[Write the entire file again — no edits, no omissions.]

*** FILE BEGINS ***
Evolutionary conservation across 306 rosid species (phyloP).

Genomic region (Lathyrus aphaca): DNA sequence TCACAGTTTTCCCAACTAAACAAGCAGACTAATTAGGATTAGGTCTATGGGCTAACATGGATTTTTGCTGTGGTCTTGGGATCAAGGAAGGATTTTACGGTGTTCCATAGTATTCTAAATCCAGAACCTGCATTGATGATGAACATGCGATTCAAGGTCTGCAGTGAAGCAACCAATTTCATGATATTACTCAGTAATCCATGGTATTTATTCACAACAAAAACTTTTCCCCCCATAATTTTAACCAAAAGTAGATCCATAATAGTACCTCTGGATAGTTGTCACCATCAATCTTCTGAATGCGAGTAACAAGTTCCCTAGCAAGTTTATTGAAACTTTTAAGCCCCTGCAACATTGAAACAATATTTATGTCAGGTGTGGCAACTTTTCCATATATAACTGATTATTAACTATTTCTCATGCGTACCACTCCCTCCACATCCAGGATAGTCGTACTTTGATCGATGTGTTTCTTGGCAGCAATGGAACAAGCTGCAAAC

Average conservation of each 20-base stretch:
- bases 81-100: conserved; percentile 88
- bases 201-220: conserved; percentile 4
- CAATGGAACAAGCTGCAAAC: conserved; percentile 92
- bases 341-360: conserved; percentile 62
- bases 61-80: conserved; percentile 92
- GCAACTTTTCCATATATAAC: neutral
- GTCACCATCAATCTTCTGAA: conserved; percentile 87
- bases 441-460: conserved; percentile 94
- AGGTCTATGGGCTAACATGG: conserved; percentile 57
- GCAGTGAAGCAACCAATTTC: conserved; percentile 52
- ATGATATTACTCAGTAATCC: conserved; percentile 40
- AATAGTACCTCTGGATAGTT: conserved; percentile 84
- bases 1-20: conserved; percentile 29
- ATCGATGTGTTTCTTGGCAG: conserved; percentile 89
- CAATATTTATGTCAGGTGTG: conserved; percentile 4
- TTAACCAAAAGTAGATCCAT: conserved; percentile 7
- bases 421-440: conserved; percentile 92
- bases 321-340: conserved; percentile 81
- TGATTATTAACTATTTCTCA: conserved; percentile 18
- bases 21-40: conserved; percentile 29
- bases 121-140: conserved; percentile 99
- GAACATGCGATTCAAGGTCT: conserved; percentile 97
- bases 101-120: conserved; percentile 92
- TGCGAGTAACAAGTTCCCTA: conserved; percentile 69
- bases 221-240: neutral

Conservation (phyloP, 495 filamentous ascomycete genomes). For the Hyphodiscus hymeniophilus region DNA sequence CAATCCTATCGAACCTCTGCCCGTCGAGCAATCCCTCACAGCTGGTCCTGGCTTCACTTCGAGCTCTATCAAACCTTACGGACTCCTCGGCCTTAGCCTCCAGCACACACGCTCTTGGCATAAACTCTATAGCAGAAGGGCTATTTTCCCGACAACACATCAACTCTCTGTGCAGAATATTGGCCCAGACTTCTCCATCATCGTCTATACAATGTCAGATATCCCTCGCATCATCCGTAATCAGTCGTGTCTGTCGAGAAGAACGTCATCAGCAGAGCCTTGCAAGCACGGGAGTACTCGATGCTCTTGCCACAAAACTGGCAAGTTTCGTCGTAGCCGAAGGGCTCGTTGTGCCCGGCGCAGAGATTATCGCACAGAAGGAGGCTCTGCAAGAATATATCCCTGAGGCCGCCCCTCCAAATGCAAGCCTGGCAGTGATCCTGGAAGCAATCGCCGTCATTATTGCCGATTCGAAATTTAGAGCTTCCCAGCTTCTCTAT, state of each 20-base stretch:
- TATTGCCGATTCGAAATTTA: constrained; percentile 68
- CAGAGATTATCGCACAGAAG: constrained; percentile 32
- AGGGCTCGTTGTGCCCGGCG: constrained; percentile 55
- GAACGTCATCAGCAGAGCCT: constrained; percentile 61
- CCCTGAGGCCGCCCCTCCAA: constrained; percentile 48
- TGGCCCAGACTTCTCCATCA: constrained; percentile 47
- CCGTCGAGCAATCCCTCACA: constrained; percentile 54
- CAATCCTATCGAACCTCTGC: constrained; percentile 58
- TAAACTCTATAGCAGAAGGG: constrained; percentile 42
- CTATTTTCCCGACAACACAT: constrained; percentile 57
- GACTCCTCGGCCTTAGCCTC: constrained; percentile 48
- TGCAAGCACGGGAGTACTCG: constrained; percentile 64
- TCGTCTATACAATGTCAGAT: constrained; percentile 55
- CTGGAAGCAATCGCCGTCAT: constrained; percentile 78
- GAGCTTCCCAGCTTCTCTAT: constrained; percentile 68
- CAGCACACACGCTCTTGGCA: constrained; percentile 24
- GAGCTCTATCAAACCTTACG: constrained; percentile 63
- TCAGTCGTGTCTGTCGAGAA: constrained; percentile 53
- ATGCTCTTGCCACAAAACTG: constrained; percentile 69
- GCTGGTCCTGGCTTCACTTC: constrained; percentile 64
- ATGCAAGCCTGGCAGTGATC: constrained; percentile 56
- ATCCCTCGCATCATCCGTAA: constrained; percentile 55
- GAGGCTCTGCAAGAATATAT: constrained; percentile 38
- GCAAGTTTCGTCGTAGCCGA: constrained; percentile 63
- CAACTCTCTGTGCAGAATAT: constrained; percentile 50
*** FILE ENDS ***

Evolutionary conservation across 306 rosid species (phyloP).

Genomic region (Lathyrus aphaca): DNA sequence TCACAGTTTTCCCAACTAAACAAGCAGACTAATTAGGATTAGGTCTATGGGCTAACATGGATTTTTGCTGTGGTCTTGGGATCAAGGAAGGATTTTACGGTGTTCCATAGTATTCTAAATCCAGAACCTGCATTGATGATGAACATGCGATTCAAGGTCTGCAGTGAAGCAACCAATTTCATGATATTACTCAGTAATCCATGGTATTTATTCACAACAAAAACTTTTCCCCCCATAATTTTAACCAAAAGTAGATCCATAATAGTACCTCTGGATAGTTGTCACCATCAATCTTCTGAATGCGAGTAACAAGTTCCCTAGCAAGTTTATTGAAACTTTTAAGCCCCTGCAACATTGAAACAATATTTATGTCAGGTGTGGCAACTTTTCCATATATAACTGATTATTAACTATTTCTCATGCGTACCACTCCCTCCACATCCAGGATAGTCGTACTTTGATCGATGTGTTTCTTGGCAGCAATGGAACAAGCTGCAAAC

Average conservation of each 20-base stretch:
- bases 81-100: conserved; percentile 88
- bases 201-220: conserved; percentile 4
- CAATGGAACAAGCTGCAAAC: conserved; percentile 92
- bases 341-360: conserved; percentile 62
- bases 61-80: conserved; percentile 92
- GCAACTTTTCCATATATAAC: neutral
- GTCACCATCAATCTTCTGAA: conserved; percentile 87
- bases 441-460: conserved; percentile 94
- AGGTCTATGGGCTAACATGG: conserved; percentile 57
- GCAGTGAAGCAACCAATTTC: conserved; percentile 52
- ATGATATTACTCAGTAATCC: conserved; percentile 40
- AATAGTACCTCTGGATAGTT: conserved; percentile 84
- bases 1-20: conserved; percentile 29
- ATCGATGTGTTTCTTGGCAG: conserved; percentile 89
- CAATATTTATGTCAGGTGTG: conserved; percentile 4
- TTAACCAAAAGTAGATCCAT: conserved; percentile 7
- bases 421-440: conserved; percentile 92
- bases 321-340: conserved; percentile 81
- TGATTATTAACTATTTCTCA: conserved; percentile 18
- bases 21-40: conserved; percentile 29
- bases 121-140: conserved; percentile 99
- GAACATGCGATTCAAGGTCT: conserved; percentile 97
- bases 101-120: conserved; percentile 92
- TGCGAGTAACAAGTTCCCTA: conserved; percentile 69
- bases 221-240: neutral

Conservation (phyloP, 495 filamentous ascomycete genomes). For the Hyphodiscus hymeniophilus region DNA sequence CAATCCTATCGAACCTCTGCCCGTCGAGCAATCCCTCACAGCTGGTCCTGGCTTCACTTCGAGCTCTATCAAACCTTACGGACTCCTCGGCCTTAGCCTCCAGCACACACGCTCTTGGCATAAACTCTATAGCAGAAGGGCTATTTTCCCGACAACACATCAACTCTCTGTGCAGAATATTGGCCCAGACTTCTCCATCATCGTCTATACAATGTCAGATATCCCTCGCATCATCCGTAATCAGTCGTGTCTGTCGAGAAGAACGTCATCAGCAGAGCCTTGCAAGCACGGGAGTACTCGATGCTCTTGCCACAAAACTGGCAAGTTTCGTCGTAGCCGAAGGGCTCGTTGTGCCCGGCGCAGAGATTATCGCACAGAAGGAGGCTCTGCAAGAATATATCCCTGAGGCCGCCCCTCCAAATGCAAGCCTGGCAGTGATCCTGGAAGCAATCGCCGTCATTATTGCCGATTCGAAATTTAGAGCTTCCCAGCTTCTCTAT, state of each 20-base stretch:
- TATTGCCGATTCGAAATTTA: constrained; percentile 68
- CAGAGATTATCGCACAGAAG: constrained; percentile 32
- AGGGCTCGTTGTGCCCGGCG: constrained; percentile 55
- GAACGTCATCAGCAGAGCCT: constrained; percentile 61
- CCCTGAGGCCGCCCCTCCAA: constrained; percentile 48
- TGGCCCAGACTTCTCCATCA: constrained; percentile 47
- CCGTCGAGCAATCCCTCACA: constrained; percentile 54
- CAATCCTATCGAACCTCTGC: constrained; percentile 58
- TAAACTCTATAGCAGAAGGG: constrained; percentile 42
- CTATTTTCCCGACAACACAT: constrained; percentile 57
- GACTCCTCGGCCTTAGCCTC: constrained; percentile 48
- TGCAAGCACGGGAGTACTCG: constrained; percentile 64
- TCGTCTATACAATGTCAGAT: constrained; percentile 55
- CTGGAAGCAATCGCCGTCAT: constrained; percentile 78
- GAGCTTCCCAGCTTCTCTAT: constrained; percentile 68
- CAGCACACACGCTCTTGGCA: constrained; percentile 24
- GAGCTCTATCAAACCTTACG: constrained; percentile 63
- TCAGTCGTGTCTGTCGAGAA: constrained; percentile 53
- ATGCTCTTGCCACAAAACTG: constrained; percentile 69
- GCTGGTCCTGGCTTCACTTC: constrained; percentile 64
- ATGCAAGCCTGGCAGTGATC: constrained; percentile 56
- ATCCCTCGCATCATCCGTAA: constrained; percentile 55
- GAGGCTCTGCAAGAATATAT: constrained; percentile 38
- GCAAGTTTCGTCGTAGCCGA: constrained; percentile 63
- CAACTCTCTGTGCAGAATAT: constrained; percentile 50